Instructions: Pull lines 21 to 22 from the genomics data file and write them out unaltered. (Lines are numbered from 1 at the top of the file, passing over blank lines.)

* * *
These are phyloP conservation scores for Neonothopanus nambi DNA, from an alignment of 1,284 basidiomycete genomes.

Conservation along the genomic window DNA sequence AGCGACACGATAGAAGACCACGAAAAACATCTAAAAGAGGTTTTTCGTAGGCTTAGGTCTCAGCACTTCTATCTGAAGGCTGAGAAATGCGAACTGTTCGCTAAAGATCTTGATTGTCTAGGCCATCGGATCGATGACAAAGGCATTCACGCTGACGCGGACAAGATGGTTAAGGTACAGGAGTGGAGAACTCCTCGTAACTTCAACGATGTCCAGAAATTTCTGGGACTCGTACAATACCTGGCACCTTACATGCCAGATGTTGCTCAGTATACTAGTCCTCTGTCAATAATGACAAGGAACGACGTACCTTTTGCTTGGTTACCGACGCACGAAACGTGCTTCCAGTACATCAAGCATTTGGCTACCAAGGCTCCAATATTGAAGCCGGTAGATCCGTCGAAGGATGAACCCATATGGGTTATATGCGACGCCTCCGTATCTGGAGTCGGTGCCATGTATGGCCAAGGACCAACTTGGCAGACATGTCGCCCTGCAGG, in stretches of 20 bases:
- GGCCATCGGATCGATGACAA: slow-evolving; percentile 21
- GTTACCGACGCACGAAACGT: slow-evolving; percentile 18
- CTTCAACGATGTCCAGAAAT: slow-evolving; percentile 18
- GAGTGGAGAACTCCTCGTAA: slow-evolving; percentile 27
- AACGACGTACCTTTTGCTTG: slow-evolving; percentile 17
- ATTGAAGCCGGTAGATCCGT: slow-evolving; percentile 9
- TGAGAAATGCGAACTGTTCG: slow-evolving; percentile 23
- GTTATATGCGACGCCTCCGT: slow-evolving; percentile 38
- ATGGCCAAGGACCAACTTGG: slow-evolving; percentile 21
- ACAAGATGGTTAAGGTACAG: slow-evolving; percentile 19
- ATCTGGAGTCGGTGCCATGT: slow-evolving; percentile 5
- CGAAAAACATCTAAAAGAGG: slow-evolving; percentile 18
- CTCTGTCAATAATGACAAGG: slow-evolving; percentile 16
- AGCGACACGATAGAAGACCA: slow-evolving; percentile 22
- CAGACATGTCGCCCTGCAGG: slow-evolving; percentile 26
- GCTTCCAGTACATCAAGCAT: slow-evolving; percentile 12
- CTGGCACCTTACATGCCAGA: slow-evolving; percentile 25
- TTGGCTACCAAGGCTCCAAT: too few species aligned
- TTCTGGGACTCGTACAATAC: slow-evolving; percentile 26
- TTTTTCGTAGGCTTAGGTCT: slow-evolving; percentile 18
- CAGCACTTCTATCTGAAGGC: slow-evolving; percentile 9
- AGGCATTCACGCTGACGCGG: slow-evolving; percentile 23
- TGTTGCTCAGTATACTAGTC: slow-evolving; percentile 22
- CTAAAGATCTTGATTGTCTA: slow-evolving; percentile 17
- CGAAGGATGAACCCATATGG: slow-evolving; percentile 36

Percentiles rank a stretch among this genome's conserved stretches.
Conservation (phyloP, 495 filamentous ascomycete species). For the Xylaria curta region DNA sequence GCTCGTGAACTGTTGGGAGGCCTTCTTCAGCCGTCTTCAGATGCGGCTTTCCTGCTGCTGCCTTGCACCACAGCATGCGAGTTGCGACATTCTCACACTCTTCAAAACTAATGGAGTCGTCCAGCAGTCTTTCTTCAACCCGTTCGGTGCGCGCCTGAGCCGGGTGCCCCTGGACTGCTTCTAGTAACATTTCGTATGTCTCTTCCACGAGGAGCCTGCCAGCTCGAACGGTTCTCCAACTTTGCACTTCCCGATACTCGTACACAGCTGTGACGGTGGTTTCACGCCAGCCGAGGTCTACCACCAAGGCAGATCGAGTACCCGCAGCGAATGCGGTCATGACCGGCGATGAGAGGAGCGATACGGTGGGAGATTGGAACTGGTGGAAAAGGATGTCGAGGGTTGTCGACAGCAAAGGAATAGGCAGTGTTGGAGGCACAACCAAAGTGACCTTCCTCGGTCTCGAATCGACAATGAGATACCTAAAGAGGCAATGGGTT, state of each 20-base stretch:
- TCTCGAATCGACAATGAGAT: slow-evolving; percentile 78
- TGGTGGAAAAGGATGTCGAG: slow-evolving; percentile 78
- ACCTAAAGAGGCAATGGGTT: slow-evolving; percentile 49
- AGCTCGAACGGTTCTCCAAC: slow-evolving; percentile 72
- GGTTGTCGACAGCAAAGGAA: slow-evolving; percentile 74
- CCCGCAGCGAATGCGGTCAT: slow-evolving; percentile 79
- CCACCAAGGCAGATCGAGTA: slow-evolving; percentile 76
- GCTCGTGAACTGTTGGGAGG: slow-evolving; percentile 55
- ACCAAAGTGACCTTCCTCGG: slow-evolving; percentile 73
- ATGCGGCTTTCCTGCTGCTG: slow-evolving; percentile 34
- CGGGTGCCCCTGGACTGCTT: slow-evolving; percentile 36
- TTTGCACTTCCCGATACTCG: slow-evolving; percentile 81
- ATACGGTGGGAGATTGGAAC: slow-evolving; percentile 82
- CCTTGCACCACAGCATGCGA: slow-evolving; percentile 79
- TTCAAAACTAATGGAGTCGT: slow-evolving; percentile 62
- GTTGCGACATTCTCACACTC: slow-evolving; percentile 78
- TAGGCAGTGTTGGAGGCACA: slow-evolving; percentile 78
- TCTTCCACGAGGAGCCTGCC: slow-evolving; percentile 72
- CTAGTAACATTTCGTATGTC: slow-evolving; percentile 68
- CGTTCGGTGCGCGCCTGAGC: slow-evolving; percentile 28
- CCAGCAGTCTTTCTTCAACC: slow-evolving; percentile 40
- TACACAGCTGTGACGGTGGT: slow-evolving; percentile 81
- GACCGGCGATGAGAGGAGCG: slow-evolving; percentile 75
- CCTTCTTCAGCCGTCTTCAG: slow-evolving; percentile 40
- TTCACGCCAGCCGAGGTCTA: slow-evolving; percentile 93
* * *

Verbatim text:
- TTCTGGGACTCGTACAATAC: slow-evolving; percentile 26
- TTTTTCGTAGGCTTAGGTCT: slow-evolving; percentile 18